“Over the years, Wide Days has established itself as a valuable event for those working, or looking to work, in the music and culture sector in Scotland. I welcome the news that this is the first Scottish event to sign up for the PRS Foundation’s Keychange initiative, which aims to create real and noticeable change in the gender balance of music festivals by 2022.”

Alan Morrison, Head of Music, Creative Scotland, said:
“It’s great to see a conference based in Scotland leading the way when it comes to the issues that affect the music industry at a global level,” says Alan Morrison, Creative Scotland’s Head of Music.“Wide Days’ panel sessions get to the heart of what matters in music right now, as well as defining what will shape it in the future. This is only possible by bringing internationally respected guests together in the same place at the same time to share their extensive knowledge, and Creative Scotland is proud to support an event that by the very nature of its speaker and showcase line-up tackles important topics such as gender balance. The fact Edinburgh plays host is a massive boost for Scottish-based musicians, emerging and experienced alike.”
 Claire Gevaux, Director of Help Musicians Scotland, said:
“We’re delighted to be Wide Days' charity partner for the second consecutive year, and will be offering our expertise and advice on panels and sessions during the conference. Following the recent launch of Help Musicians Scotland, we continue to be #RootedInScotland through supporting events such as Wide Days. It is such a significant event in the national music calendar in Scotland, and offers the opportunity to access a broad range of insights, from streaming to staying healthy on tour. We’re delighted that we’re able to make the conference even more accessible by offering discounted tickets to Scottish musicians and industry professionals of all levels who would not otherwise be able to attend.”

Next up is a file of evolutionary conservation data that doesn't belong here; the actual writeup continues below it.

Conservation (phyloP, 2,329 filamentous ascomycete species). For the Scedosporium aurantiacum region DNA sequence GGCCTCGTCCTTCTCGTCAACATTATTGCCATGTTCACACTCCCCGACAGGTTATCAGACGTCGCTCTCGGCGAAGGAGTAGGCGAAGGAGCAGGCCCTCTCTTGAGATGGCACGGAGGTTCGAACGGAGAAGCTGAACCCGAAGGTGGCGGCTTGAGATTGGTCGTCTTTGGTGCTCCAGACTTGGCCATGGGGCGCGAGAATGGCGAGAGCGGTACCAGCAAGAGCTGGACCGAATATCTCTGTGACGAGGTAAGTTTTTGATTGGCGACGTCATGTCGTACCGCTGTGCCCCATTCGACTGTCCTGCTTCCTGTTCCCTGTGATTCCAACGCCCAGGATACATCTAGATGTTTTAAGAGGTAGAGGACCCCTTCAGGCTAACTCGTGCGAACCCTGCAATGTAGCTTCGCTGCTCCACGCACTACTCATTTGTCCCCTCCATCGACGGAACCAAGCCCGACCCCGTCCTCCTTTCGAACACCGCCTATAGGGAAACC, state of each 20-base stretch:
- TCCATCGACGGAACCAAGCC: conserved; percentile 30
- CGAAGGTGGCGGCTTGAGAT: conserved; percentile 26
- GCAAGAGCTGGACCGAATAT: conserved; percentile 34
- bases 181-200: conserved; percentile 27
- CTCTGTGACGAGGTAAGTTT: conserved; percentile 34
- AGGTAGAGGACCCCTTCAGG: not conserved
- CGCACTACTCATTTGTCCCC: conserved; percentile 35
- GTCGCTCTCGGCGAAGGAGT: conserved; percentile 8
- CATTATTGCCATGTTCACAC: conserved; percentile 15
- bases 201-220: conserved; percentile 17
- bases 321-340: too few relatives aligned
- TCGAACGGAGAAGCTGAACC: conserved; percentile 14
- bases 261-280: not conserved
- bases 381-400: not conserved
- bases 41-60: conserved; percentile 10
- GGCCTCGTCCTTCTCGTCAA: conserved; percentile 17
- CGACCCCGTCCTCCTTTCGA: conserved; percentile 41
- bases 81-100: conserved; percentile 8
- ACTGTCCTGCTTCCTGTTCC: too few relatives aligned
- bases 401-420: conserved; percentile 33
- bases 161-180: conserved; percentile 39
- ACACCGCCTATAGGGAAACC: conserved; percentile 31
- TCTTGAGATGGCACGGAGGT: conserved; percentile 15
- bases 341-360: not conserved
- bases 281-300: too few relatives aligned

Vanessa Reed, CEO, PRS Foundation, said:
“We are delighted to be supporting the Wide Days showcase programme through our Open Fund,” she says  “It is a fantastic platform for Scotland’s most talented emerging music creators and has a strong track record with artists we have been proud to support, including Kathryn Joseph and Be Charlotte. I look forward to seeing this year’s line-up seize this brilliant opportunity.”

Peter Leathem, Chief Executive at PPL commented, said:
“It is always a pleasure to return to the Wide Days convention and in 2018 we will once again be sponsoring the event, as well as hosting a special Understanding PPL masterclass.  Scotland continues to provide an incredibly valuable contribution to the UK music industry with a wealth of inspiring musical talent from across all genres and backgrounds.  We look forward to another productive Wide Days event this year.”

Katie McPhee, Eventbrite head of marketing UK & Ireland, said:
“Wide Days is one of the most important voices for Scottish music. We applaud all the great work they do in championing the best of Scottish talent and are very much looking forward to meeting our partners, customers and new artists at the convention."

Chris Cooke, CMU managing director, said:
“CMU was set up by three Edinburgh University graduates twenty years ago so it’s great to return to the Scottish capital to share our knowledge and insights with the Wide Days audience. And even better that we will be sharing some brand new insights on the secondary ticketing market, as well as CMU:DIY sessions for new artists on streaming, fanbase building and label deals”.


Further information available from: www.widedays.com